Monday, February 27, 2006


This is very highly, unlikely to happen! The amount of plant biomass
needed to be able to generate enough liquid fuel will impact negatively
on other essential resources. Space are already a problem, the
population are growing at a very high rate. Water that is already in
short supply in our country, as well as much needed agricultural lands
would have to be sacrificed, to accommodate these crops. For good crops
with optimal biomass production, there must also be other inputs, like
oil, to plough and maintain these crops. Machinery that uses fuel to
operate will also be needed to convert the biomass into liquid- fuel.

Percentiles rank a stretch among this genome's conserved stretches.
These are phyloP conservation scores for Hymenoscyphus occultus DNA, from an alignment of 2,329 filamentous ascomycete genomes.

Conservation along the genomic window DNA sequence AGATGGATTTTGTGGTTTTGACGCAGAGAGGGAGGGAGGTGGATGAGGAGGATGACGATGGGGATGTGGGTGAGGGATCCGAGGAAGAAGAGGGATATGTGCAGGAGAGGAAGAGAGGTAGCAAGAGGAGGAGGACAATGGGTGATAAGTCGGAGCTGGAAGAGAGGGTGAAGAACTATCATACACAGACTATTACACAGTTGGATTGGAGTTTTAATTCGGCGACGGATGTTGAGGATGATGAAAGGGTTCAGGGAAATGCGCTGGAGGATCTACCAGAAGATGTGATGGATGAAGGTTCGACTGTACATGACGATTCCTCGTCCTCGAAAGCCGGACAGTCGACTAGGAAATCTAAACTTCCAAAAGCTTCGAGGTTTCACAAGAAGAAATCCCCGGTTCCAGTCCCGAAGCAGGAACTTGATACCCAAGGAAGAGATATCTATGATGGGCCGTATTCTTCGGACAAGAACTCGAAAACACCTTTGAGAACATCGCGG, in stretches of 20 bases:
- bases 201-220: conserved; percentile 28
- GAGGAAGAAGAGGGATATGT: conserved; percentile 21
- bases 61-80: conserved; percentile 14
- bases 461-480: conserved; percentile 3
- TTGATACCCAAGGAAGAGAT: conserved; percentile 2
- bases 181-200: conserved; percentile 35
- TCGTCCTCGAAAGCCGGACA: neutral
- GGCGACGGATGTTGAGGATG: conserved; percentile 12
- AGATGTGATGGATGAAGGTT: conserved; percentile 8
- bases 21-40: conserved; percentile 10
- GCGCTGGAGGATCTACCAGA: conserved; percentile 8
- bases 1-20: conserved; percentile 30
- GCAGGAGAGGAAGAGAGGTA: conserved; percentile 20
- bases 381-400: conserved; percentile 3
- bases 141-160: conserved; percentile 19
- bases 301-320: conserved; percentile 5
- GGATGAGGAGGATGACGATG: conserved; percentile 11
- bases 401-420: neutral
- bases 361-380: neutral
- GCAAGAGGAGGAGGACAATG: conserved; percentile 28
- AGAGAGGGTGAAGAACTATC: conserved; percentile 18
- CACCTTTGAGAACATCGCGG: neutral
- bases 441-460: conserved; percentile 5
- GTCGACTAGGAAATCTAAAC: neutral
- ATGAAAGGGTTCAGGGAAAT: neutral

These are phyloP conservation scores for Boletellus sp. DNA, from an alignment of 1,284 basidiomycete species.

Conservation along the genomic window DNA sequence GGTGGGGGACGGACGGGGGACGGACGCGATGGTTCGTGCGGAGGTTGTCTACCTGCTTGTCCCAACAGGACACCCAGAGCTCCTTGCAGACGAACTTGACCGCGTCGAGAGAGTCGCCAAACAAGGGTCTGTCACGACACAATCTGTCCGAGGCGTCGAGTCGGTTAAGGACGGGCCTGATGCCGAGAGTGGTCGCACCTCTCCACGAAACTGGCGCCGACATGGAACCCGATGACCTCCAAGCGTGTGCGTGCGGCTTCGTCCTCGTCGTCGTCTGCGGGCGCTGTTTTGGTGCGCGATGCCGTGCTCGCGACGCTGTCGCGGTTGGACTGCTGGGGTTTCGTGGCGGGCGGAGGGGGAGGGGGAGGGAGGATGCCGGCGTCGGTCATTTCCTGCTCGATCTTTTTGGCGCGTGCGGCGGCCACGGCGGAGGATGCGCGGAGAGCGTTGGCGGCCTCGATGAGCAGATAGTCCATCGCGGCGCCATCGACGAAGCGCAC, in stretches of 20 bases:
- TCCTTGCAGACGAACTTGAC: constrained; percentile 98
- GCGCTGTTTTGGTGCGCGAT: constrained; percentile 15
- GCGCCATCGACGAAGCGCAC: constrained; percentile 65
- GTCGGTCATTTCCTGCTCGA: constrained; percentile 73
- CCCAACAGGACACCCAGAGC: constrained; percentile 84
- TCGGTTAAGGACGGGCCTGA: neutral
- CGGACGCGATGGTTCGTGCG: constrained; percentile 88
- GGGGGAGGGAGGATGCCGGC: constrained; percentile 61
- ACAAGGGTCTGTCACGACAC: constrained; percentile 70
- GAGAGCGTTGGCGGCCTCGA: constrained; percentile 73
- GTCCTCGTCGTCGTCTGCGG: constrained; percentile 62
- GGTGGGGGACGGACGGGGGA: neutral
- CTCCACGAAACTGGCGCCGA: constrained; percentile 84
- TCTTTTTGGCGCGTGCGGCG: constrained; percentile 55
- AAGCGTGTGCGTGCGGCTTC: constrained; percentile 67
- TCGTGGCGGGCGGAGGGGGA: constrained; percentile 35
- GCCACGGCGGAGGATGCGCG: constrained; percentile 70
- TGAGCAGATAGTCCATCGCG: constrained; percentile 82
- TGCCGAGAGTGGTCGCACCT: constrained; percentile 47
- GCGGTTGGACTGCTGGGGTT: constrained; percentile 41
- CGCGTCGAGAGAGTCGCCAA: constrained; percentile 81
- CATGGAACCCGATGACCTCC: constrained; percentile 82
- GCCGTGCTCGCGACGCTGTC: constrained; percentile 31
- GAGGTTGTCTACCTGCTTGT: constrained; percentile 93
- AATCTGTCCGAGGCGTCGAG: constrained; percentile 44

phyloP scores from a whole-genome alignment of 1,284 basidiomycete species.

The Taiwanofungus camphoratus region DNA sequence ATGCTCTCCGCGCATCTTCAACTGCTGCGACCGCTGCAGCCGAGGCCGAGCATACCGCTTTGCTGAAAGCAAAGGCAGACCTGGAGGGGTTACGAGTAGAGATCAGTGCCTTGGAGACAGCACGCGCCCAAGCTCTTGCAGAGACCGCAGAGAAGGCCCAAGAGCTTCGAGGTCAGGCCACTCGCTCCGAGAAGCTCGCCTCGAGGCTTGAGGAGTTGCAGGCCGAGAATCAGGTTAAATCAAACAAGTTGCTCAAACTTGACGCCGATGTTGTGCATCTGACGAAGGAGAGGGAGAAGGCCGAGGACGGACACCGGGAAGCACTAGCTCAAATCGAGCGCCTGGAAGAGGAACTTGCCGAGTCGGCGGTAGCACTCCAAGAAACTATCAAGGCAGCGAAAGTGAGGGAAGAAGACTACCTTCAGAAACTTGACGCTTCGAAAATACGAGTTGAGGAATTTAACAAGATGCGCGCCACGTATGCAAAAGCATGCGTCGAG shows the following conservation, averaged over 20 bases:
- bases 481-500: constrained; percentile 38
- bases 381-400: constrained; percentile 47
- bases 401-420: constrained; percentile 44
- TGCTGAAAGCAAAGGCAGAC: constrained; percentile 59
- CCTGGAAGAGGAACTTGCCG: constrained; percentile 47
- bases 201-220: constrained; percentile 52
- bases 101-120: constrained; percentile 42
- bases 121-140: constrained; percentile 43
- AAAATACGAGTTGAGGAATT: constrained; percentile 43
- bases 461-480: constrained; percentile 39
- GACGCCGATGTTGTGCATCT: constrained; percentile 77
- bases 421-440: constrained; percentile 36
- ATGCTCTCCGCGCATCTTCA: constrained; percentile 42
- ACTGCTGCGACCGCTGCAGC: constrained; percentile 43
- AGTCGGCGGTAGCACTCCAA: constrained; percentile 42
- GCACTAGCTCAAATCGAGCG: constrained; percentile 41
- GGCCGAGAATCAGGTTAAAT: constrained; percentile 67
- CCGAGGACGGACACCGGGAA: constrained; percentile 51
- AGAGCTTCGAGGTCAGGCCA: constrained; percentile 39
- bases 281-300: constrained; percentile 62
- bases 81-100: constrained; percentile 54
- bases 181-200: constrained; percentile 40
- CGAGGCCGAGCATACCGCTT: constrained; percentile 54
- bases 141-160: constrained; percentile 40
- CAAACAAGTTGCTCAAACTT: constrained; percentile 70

This means that will be a net loss of energy. In this case it would
actually be more feasible to burn the inputs as primary source and
forget about the plant biomass. Bio-fuels would also be very expensive
to start off with. Big storage facilities would be needed to convert the
biomass. This can also be very labor intensive and not very economical.
These plants would have to be in rural areas, to accommodate the need
for space. This will mean that it will still need to be transported to
city centers. In most scenarios bio-fuels will only use more fuel than
it will produce, so we will have to look at other alternatives.

Eugene Marinus


  • This is very highly, unlikely to happen! English as she is spoke! Get a friend to help you in expression.

    Where are your references? - need to cite a feasibility study so as to defend your position.

    By Anonymous Rich, at Wednesday, March 15, 2006 11:06:00 pm  

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